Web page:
Blessay 28: On Violence

I’m not sure if I am really qualified to write this essay for I’ve never been a victim of a major violent incident. Nor committed a very violent act. Even as a spectator of real violence (as opposed to the ‘violence’ of books, films, art, the media etc) my experience is limited. I suspect that for the vast majority of people living in Britain this is also true (That’s of course a generalisation open to be challenged.)

I don’t want to analyse English crime culture and statistics. What I want is to sketch out my own ‘low key’ encounters with violence. The shock, surprise, everyday intimacy (even routine) of violence and how it has made me more human. I’ve not been physically and mentally damaged by violence. I consider myself to be a sensitive person affected by violent behaviour. Mostly during childhood, adolescence and my thirties. Hardly in middle age, not at all after sixty.

This is a mundane list of violent moments in my life, divided into two parts.

(1) Violence as victim/perpetrator

Aged four and being hit hard, repeatedly on my head, by an older child, with a tin bucket, whilst playing in a sand pit in the park. My mother comforted me. Whilst the attacker was spanked by his Mum.

Aged thirteen and being verbally abused by a boy in the playground. We got into a fist fight where I nearly broke my thumb – for I stupidly clenched my fist so that my fingers shielded the thumb of my right hand. My fist struck his jaw. And his mine. Not hard pain. More dreamlike amazement that this was happening.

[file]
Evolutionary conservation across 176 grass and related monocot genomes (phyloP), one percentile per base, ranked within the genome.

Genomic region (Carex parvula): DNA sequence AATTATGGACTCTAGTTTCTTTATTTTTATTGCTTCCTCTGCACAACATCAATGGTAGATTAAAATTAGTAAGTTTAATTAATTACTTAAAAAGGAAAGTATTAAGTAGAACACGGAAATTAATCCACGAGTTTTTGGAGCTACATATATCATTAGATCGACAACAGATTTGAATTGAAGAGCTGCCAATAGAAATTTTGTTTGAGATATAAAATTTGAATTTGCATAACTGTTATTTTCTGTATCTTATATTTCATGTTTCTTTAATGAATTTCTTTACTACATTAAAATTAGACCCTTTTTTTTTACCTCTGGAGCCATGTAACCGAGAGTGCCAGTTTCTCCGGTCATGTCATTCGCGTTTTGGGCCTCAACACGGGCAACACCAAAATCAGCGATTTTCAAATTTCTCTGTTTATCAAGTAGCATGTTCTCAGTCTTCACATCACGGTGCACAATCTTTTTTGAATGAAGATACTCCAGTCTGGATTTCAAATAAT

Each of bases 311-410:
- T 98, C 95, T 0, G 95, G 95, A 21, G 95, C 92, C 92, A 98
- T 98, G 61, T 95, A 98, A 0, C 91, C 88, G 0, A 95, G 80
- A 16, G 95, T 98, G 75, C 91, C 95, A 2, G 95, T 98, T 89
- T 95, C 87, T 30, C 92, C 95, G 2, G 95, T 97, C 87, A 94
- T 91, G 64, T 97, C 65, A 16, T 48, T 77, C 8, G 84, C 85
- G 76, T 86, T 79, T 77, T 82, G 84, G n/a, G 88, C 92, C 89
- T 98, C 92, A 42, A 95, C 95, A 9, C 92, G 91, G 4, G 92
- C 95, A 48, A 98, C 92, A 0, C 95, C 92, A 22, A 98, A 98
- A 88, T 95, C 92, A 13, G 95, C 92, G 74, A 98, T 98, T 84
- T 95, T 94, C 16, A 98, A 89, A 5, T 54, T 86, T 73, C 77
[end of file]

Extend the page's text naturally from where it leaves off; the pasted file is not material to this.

Aged fourteen and suffering an arbitrary attack by an unknown teenager. He got of his bike, accused me of being the ‘bastard’ who had beaten up his brother and then hit me hard, several times, in the stomach. He was bigger than me and demanded money. I gave him a shilling and he sped of on his bike.

Aged thirteen, fourteen and fifteen. Being caned at school for only talking in class. I learnt not to pull my hand back, for instead of hitting your palm the cane struck the tips of your fingers. And that really hurt.

Aged twenty and being horribly sarcastic to an ex-school friend I met in a pub. He’d been my closest mate. Very bright but too angry and rebellious. Had abandoned all that ‘exam crap’ and also me. I was drunk and taunting too such a pitch that he almost struck me.

Aged thirty. The breakup of a relationship. A big argument, with my girlfriend, concerning a flat tenancy. Fighting over who would stay put and who would move out. We began smashing cups and saucers in the kitchen. We never hit each another, just forcefully pushed, shoved and then made love (non-violently.)

(2) Witnessing Violence

My mother tapping my father with a cold poker on his knee. Not fiercely hard but enough to make him moan. She was crying about his meanness. I woke up from sleeping on the sofa. Father shrank back as Mother kept saying ‘divorce.’ They stopped when they realised I was watching. It never occurred again. I was eight.

Witnessing two women fighting in the street. They were brawling over some malicious gossip. One woman held the others hair and dragged her across the pavement. A small crowd gathered round. When it got too rough a man intervened. It was comic, then unpleasant and finally frightening. The women began to fight with the man. Throats were pinned tight against a lamppost. Another man broke things up. I was eleven.

My brother taking me to a boxing match at a sports stadium in Liverpool. It was smelly, sweaty and a bit seedy. The boxers looked so young and skinny. I found the shouting and screaming of the crowd (mainly men but a few older peroxide blonde haired women) more disturbing than the fight. I was fourteen.